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Alia Whitney-Johnson ’08 and Matthew L. Gethers ’09 are MIT’s latest Rhodes Scholars, two of 32 scholarship winners nationwide who will study next year at Oxford.

“I’m not sure how to describe my reaction … I was overwhelmed: so honored to have this experience in front of me, so excited by the opportunities this will provide,” Whitney-Johnson wrote in an e-mail to The Tech.

Whitney-Johnson, a civil and environmental engineering major, plans to read for a degree in development studies. She is the founder and executive director of Emerge Global, a non-profit that teaches skills to Sri Lankan girls who have been the victims of rape or incest.

“I hope to gain an understanding of the social, economic, and political foundation of international development so that I can make systematic and scalable change in the issues I care most about,” Whitney-Johnson wrote.

Gethers, a biological engineering major who works as a student EMT, will study for a degree in philosophy, politics and economics. Gethers worked for years in Professor Drew Endy’s synthetic biology lab, and hopes to get a Ph.D. in Biological Engineering. At Oxford, though, he hopes to broaden his perspectives and better understand the “socio-economic implications of our work” he wrote in an e-mail.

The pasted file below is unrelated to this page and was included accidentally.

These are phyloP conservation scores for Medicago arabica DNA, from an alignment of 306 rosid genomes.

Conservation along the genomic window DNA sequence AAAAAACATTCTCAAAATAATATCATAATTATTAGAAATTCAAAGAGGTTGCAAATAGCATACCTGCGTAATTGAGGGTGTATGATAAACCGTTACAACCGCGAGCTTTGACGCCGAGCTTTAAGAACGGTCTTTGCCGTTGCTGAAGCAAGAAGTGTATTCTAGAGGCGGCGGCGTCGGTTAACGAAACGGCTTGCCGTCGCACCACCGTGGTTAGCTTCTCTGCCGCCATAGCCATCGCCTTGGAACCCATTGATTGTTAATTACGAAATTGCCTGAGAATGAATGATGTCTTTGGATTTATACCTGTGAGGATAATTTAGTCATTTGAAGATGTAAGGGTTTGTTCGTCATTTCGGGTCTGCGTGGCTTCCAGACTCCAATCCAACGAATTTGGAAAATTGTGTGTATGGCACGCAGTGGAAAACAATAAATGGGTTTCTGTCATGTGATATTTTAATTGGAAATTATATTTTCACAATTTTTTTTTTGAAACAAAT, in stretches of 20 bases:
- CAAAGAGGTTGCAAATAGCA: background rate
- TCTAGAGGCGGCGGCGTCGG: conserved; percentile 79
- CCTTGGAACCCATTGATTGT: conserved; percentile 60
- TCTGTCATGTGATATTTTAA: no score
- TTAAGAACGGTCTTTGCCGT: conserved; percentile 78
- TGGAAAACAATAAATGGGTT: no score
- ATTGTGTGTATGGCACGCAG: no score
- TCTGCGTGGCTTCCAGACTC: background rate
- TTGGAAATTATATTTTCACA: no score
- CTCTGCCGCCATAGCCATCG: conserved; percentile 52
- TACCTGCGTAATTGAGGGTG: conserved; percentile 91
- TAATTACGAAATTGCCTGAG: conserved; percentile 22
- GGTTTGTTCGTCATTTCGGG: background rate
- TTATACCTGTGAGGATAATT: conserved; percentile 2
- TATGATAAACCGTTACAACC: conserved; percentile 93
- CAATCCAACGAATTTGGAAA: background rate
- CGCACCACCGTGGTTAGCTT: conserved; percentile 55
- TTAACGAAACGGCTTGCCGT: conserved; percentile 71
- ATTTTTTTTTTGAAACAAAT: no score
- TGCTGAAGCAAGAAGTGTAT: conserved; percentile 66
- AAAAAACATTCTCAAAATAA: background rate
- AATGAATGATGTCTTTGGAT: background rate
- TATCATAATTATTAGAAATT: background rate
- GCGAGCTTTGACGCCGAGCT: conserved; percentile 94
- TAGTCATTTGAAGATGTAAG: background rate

Whitney-Johnson is a former Truman Scholar, and in 2007 was named one of Glamour Magazine’s top 10 college women. She said she will to continue to work on expanding Emerge Global in the coming years to reach more women in different communities.

Gethers is a varsity fencer and has tutored extensively in local schools. He hopes one day to start a business around synthetic biology. “I think it would be a lot of fun to design biological systems to solve every day problems,” he wrote.

The Rhodes Scholarship is one of the most prestigious postgraduate scholarships, awarded to 32 students in the U.S. every year. Last year, MIT fielded one winner: Melis Anahtar ’08, a mechanical engineering currently studying immunology at Oxford. Whitney-Johnson and Gethers will be MIT’s 39th and 40th Rhodes Scholars.